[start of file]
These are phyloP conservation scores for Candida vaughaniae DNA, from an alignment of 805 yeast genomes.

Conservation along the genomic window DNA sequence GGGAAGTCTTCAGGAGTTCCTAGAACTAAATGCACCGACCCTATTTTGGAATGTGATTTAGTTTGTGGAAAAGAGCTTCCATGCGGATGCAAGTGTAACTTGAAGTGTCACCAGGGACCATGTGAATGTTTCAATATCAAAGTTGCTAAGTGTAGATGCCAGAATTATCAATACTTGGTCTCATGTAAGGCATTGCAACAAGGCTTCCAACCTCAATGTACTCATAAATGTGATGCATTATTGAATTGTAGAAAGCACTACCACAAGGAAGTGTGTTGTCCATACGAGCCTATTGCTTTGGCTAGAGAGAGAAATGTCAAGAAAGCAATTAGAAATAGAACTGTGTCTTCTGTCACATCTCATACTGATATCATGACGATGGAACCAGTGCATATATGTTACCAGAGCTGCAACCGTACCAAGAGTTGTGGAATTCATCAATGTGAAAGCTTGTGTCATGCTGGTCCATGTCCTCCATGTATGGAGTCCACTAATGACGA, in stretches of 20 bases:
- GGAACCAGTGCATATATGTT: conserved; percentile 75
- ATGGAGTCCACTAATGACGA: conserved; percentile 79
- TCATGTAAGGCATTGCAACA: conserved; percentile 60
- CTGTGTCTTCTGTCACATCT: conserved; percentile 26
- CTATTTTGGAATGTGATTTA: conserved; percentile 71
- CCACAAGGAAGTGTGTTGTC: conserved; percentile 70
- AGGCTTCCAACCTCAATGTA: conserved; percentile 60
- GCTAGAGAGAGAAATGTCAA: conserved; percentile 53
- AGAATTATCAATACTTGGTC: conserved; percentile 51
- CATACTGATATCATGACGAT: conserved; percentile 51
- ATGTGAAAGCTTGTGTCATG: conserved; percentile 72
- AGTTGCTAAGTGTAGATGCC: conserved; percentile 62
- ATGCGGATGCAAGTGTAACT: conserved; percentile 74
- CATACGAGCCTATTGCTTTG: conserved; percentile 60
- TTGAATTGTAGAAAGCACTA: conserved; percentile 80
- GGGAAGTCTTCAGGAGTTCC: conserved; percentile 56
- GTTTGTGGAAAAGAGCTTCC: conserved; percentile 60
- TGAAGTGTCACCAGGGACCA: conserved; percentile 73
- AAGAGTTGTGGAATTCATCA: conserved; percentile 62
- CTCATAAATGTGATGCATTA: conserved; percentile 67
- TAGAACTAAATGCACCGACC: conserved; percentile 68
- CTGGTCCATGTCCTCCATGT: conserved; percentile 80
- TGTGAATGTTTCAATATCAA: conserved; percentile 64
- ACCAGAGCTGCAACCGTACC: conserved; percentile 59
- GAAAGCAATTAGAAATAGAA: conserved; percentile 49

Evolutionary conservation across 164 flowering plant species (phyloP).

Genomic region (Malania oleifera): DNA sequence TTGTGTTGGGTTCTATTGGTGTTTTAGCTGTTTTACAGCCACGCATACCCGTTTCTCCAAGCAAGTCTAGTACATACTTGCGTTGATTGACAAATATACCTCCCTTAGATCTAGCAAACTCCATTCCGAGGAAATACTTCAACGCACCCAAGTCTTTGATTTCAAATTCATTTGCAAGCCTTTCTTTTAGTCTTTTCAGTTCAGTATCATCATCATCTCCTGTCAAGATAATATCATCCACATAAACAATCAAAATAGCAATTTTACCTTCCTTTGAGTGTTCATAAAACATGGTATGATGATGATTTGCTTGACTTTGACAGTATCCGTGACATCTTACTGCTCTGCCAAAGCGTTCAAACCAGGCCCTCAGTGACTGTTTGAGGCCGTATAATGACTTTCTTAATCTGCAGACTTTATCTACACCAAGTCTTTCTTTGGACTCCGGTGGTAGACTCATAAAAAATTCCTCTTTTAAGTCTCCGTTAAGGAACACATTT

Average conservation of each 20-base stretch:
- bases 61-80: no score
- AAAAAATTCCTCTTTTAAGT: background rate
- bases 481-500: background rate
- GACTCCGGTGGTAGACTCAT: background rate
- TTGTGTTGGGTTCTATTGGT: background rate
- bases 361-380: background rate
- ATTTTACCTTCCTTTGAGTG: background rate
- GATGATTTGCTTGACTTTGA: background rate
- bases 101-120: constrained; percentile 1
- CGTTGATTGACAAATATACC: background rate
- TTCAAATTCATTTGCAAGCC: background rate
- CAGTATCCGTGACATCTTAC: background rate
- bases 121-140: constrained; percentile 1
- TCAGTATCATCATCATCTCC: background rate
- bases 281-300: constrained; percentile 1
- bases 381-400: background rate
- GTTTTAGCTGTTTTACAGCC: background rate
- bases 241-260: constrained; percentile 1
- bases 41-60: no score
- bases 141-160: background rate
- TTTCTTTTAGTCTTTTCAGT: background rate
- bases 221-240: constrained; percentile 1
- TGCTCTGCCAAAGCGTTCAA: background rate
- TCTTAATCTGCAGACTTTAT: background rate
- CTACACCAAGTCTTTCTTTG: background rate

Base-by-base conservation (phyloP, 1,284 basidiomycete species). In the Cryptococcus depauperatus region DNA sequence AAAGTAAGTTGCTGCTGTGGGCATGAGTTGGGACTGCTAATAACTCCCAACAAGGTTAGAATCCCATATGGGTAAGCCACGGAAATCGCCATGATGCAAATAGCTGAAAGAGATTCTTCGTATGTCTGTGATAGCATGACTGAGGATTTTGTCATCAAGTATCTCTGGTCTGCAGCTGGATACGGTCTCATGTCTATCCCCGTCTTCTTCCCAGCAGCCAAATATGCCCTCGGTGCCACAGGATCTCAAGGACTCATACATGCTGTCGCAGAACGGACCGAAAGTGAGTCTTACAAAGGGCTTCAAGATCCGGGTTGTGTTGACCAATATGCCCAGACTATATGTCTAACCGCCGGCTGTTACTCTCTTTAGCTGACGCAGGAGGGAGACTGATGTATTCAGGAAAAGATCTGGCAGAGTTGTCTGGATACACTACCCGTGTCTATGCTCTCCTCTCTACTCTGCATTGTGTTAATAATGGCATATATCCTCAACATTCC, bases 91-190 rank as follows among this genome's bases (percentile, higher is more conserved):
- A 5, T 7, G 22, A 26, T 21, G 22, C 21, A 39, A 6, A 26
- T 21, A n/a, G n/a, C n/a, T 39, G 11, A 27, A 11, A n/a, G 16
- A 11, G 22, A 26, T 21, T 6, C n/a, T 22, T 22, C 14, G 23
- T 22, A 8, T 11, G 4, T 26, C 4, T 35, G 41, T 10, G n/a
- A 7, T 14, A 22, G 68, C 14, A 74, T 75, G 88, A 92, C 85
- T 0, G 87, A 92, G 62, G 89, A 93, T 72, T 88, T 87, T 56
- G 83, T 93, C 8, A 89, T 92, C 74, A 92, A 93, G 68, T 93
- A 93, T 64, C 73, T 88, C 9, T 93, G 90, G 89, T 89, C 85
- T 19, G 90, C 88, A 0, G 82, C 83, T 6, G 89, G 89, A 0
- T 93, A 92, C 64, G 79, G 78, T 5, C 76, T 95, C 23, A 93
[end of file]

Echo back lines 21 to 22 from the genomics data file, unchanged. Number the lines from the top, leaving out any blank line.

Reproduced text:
- AAGAGTTGTGGAATTCATCA: conserved; percentile 62
- CTCATAAATGTGATGCATTA: conserved; percentile 67